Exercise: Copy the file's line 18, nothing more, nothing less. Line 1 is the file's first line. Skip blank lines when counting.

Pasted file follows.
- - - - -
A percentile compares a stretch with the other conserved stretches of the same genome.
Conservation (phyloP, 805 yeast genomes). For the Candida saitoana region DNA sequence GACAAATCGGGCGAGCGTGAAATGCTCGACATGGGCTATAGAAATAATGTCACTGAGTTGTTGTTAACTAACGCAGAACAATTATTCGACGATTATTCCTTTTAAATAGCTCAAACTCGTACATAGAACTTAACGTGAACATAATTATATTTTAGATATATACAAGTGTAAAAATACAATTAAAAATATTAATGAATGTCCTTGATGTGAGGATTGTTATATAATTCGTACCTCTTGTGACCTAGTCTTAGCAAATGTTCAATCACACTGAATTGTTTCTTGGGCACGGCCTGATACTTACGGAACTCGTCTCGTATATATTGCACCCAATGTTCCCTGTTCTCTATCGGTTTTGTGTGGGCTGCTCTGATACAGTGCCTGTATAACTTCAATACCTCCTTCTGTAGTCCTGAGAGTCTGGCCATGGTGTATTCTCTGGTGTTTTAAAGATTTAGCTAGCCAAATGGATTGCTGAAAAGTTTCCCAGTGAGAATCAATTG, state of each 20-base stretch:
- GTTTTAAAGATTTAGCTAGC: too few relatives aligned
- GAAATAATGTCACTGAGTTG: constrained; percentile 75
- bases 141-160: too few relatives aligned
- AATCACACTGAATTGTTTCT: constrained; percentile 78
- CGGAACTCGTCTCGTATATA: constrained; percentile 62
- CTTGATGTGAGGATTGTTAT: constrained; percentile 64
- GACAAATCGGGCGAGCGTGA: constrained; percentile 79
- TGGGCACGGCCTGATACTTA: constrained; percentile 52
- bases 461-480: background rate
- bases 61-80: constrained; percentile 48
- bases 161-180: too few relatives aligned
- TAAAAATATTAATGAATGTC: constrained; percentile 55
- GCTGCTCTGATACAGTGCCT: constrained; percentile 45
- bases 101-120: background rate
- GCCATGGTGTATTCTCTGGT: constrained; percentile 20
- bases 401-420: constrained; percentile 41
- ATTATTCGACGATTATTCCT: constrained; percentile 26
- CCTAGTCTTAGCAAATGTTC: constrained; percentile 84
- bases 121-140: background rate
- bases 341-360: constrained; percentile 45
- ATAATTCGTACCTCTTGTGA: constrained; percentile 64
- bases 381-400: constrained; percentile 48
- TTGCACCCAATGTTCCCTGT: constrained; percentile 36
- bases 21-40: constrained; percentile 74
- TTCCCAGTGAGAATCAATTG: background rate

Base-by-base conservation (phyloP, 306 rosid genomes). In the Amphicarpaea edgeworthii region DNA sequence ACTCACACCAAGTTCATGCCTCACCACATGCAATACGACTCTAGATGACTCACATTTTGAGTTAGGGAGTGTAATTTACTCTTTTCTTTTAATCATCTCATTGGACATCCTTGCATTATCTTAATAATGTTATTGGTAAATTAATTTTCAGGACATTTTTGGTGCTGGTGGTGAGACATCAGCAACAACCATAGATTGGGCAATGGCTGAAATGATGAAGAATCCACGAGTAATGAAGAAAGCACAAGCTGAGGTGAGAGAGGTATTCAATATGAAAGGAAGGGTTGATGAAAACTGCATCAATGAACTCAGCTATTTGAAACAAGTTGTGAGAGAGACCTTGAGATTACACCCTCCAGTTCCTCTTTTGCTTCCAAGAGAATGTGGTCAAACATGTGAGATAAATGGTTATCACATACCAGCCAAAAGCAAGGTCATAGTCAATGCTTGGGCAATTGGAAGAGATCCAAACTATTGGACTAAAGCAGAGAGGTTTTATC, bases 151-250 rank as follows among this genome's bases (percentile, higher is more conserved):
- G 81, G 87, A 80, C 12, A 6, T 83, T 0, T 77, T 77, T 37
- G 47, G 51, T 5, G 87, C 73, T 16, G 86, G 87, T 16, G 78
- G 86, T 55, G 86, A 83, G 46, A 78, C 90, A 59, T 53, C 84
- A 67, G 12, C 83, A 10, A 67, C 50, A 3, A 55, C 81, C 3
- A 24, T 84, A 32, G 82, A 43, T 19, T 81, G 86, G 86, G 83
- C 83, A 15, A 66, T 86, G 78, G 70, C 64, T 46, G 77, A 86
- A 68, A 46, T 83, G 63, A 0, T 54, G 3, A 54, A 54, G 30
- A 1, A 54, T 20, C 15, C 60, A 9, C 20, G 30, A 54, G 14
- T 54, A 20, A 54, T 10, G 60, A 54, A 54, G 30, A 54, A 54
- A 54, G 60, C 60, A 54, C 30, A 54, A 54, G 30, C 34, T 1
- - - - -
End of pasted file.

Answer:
- bases 401-420: constrained; percentile 41